Designed with the visiting employee in mind, the main lobby features a monumental stair and glass walls on the second level that provide a visual connection between visiting team members and the on-site administrative staff who support them.
“As people go about their daily business on the upper two floors of the building, we wanted them to have periodic connections down to the lobby space,” says Kuhnhenn. “Visitors to the building are primarily people who work for BayCare, such as team members who come in for training. We wanted to avoid the out-of-sight, out-of-mind tendency as much as possible. If you never see these people then you may forget why the administration exists. And it doesn’t exist for its own sake. It exists to support all the team members who are on the front lines of the hospitals.”
Functional, Smart and Efficient
Another guiding principle established during early visioning sessions called for the design of the new campus to place an emphasis on functional, smart, efficient and forward-looking concepts in order to maximize value for the not-for-profit organization.
“It was imperative that we deliver a smart, thoughtful design solution that respects both BayCare’s mission and stakeholders by being sensitive to cost,” stresses Kuhnhenn. “Our job was to avoid frivolity, focus on the value-added and give them a first-class facility. Where there are components of the building that go the extra step, they exist for a very specific reason, such as the exterior sun shading, which not only adds to the building’s character but also to its energy efficiency.”
On the phase-one building’s east and west exteriors, sun shading comprised of three-story vertical fins protect employees from Tampa’s intense morning and afternoon sun. Facades with more southern exposure are protected by horizontal screens that provide shade, as well as reflect light into the open office spaces. Strategies such as these, combined with the efficient use of glass and a central energy plant, resulted in buildings that are more than 60 percent more energy efficient than the average Tampa building.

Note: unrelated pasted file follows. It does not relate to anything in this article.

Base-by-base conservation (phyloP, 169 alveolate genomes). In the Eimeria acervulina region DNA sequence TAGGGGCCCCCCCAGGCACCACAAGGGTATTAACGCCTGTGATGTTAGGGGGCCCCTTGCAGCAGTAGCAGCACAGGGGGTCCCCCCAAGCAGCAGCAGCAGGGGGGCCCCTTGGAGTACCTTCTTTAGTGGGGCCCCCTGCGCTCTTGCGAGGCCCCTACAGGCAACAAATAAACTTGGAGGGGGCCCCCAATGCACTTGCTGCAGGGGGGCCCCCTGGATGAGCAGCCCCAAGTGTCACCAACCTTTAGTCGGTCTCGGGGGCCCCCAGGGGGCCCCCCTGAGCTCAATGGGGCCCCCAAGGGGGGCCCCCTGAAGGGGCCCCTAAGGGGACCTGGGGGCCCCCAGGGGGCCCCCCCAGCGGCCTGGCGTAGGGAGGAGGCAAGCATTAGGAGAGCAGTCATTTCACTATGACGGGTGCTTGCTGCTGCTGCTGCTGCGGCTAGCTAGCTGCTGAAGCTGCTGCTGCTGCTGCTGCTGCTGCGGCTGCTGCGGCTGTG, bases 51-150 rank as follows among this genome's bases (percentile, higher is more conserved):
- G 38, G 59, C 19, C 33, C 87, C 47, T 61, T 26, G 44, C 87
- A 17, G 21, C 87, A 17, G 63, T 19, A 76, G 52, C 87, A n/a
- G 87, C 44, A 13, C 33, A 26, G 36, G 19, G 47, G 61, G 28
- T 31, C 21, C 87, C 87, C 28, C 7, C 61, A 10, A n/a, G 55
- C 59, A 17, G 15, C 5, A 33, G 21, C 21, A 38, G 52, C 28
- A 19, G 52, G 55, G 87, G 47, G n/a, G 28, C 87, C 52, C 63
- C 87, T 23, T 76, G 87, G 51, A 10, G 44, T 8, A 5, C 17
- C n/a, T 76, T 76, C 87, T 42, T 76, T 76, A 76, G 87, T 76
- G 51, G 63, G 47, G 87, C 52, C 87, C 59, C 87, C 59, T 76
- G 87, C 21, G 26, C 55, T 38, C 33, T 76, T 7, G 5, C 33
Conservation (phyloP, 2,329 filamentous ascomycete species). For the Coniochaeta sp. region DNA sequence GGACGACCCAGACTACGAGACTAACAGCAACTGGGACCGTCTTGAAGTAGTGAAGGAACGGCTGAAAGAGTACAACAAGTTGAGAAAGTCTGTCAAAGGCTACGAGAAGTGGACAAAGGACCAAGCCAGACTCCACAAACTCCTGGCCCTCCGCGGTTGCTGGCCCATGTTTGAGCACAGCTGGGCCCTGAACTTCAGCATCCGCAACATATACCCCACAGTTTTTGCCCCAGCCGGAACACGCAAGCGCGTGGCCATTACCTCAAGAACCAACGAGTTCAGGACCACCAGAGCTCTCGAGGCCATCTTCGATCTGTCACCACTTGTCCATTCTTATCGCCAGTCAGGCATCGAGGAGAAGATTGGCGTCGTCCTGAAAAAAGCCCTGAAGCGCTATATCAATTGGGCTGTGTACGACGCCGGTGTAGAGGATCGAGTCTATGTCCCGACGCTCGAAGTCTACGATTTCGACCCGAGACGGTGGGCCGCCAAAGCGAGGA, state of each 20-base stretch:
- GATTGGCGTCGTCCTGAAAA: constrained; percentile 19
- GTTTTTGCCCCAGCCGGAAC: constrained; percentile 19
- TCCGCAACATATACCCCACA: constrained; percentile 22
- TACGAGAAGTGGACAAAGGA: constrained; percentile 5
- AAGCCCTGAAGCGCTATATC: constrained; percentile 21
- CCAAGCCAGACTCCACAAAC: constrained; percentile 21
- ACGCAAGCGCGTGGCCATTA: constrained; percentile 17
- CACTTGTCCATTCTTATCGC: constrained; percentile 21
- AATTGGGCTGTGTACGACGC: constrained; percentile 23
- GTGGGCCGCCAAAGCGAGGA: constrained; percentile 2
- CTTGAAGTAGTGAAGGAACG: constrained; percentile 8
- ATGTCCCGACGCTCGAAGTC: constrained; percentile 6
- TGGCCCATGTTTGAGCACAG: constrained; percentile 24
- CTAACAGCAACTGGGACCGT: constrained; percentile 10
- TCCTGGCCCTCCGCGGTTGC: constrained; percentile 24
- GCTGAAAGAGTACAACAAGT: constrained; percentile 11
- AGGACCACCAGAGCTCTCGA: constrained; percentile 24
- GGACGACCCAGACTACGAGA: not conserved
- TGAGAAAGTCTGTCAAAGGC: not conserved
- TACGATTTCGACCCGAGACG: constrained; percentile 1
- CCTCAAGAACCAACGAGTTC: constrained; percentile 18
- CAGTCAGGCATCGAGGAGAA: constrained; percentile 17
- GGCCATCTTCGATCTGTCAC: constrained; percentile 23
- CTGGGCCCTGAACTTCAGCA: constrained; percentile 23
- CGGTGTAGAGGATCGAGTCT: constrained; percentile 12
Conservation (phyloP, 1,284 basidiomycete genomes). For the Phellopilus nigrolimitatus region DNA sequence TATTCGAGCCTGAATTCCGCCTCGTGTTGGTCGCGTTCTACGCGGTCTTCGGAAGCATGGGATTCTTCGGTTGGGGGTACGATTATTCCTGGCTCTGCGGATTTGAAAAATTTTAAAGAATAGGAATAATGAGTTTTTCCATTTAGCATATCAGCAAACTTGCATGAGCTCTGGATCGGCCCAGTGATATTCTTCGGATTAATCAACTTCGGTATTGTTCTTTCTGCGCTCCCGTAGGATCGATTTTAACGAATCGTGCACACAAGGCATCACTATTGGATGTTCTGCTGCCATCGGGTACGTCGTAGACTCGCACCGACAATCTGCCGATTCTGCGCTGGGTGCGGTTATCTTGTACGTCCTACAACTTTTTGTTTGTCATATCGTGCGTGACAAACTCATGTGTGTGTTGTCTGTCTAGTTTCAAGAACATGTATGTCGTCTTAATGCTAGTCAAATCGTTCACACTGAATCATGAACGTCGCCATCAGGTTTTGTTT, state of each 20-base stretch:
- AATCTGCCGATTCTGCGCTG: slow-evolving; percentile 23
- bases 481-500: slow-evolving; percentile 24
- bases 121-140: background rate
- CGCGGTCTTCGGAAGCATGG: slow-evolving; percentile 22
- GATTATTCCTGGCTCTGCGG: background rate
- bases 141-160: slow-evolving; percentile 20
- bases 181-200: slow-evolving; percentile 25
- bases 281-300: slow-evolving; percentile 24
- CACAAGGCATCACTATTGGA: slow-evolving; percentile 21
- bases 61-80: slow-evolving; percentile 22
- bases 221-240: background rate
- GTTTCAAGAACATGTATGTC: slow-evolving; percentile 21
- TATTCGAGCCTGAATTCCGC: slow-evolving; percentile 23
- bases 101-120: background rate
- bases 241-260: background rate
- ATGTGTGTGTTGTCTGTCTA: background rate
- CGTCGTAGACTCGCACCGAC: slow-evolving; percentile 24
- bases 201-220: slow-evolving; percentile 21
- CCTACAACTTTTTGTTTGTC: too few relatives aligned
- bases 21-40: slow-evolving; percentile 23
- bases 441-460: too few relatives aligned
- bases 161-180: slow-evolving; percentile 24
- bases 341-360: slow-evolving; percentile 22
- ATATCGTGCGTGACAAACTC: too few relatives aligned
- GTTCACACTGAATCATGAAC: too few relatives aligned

“We decided this building was not going to be more than 40 percent glass, and that was the process we used moving forward,” explains Kuhnhenn. “It was vital that we had just enough glass to benefit from daylighting, but not so much glass that we’d start to see the detriment of heat gain. We could have wrapped the whole structure in glass, but the responsible management of glazing, along with the use of shading treatments, really helped control both heat and cost.”
Another key theme for maximizing value and employing forward-thinking strategies became fostering employee interaction. By grouping the majority of shared amenities at the center of each floor, the design team determined that a more appealing café/break area that balanced private spaces with collaborative workspaces could be generated. Conference rooms and private offices run along the perimeter of the centralized space, while café tables and casual seating provide an area for meetings and impromptu discussions and allow employees to work on their computers away from their desks. Materials that can be easily changed, such as carpet tiles and paint, are accented with shades of coral, green and turquoise, echoing the local flora, fauna and water, to create an interior that harmonizes with its natural setting while reflecting the essence of the organization.